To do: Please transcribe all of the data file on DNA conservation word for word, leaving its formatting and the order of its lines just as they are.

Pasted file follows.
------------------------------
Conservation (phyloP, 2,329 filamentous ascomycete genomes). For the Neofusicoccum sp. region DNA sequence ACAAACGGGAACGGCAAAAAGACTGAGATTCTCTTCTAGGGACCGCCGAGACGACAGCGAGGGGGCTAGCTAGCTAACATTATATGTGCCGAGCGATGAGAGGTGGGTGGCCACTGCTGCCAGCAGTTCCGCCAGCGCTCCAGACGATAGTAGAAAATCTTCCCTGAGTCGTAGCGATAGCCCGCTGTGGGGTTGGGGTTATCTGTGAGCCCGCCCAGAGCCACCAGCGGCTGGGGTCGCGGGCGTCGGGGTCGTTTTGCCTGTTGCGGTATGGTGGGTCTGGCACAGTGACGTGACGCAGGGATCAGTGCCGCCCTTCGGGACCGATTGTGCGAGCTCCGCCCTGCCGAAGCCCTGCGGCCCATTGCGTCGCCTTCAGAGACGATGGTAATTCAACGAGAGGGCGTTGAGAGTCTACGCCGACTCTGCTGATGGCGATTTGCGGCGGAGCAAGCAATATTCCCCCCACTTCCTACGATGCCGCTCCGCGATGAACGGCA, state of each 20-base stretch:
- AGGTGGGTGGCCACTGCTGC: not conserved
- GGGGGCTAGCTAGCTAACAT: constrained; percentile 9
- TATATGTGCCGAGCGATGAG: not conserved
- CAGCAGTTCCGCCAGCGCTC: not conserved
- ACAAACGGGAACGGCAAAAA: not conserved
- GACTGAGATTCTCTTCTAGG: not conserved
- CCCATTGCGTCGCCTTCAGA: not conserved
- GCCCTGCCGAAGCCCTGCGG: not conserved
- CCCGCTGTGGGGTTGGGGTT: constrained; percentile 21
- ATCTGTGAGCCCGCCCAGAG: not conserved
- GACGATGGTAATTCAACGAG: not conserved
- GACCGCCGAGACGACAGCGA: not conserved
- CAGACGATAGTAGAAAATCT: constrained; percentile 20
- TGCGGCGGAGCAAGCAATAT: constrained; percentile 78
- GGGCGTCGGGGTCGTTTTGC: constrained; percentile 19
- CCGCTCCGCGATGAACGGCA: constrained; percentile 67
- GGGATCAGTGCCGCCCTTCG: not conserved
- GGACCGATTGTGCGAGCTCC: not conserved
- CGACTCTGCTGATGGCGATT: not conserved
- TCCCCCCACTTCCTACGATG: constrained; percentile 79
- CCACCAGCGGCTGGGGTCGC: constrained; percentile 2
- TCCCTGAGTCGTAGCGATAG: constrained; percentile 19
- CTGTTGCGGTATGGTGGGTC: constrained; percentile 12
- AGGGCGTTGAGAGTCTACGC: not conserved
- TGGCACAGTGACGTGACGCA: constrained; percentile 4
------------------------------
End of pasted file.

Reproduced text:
Conservation (phyloP, 2,329 filamentous ascomycete genomes). For the Neofusicoccum sp. region DNA sequence ACAAACGGGAACGGCAAAAAGACTGAGATTCTCTTCTAGGGACCGCCGAGACGACAGCGAGGGGGCTAGCTAGCTAACATTATATGTGCCGAGCGATGAGAGGTGGGTGGCCACTGCTGCCAGCAGTTCCGCCAGCGCTCCAGACGATAGTAGAAAATCTTCCCTGAGTCGTAGCGATAGCCCGCTGTGGGGTTGGGGTTATCTGTGAGCCCGCCCAGAGCCACCAGCGGCTGGGGTCGCGGGCGTCGGGGTCGTTTTGCCTGTTGCGGTATGGTGGGTCTGGCACAGTGACGTGACGCAGGGATCAGTGCCGCCCTTCGGGACCGATTGTGCGAGCTCCGCCCTGCCGAAGCCCTGCGGCCCATTGCGTCGCCTTCAGAGACGATGGTAATTCAACGAGAGGGCGTTGAGAGTCTACGCCGACTCTGCTGATGGCGATTTGCGGCGGAGCAAGCAATATTCCCCCCACTTCCTACGATGCCGCTCCGCGATGAACGGCA, state of each 20-base stretch:
- AGGTGGGTGGCCACTGCTGC: not conserved
- GGGGGCTAGCTAGCTAACAT: constrained; percentile 9
- TATATGTGCCGAGCGATGAG: not conserved
- CAGCAGTTCCGCCAGCGCTC: not conserved
- ACAAACGGGAACGGCAAAAA: not conserved
- GACTGAGATTCTCTTCTAGG: not conserved
- CCCATTGCGTCGCCTTCAGA: not conserved
- GCCCTGCCGAAGCCCTGCGG: not conserved
- CCCGCTGTGGGGTTGGGGTT: constrained; percentile 21
- ATCTGTGAGCCCGCCCAGAG: not conserved
- GACGATGGTAATTCAACGAG: not conserved
- GACCGCCGAGACGACAGCGA: not conserved
- CAGACGATAGTAGAAAATCT: constrained; percentile 20
- TGCGGCGGAGCAAGCAATAT: constrained; percentile 78
- GGGCGTCGGGGTCGTTTTGC: constrained; percentile 19
- CCGCTCCGCGATGAACGGCA: constrained; percentile 67
- GGGATCAGTGCCGCCCTTCG: not conserved
- GGACCGATTGTGCGAGCTCC: not conserved
- CGACTCTGCTGATGGCGATT: not conserved
- TCCCCCCACTTCCTACGATG: constrained; percentile 79
- CCACCAGCGGCTGGGGTCGC: constrained; percentile 2
- TCCCTGAGTCGTAGCGATAG: constrained; percentile 19
- CTGTTGCGGTATGGTGGGTC: constrained; percentile 12
- AGGGCGTTGAGAGTCTACGC: not conserved
- TGGCACAGTGACGTGACGCA: constrained; percentile 4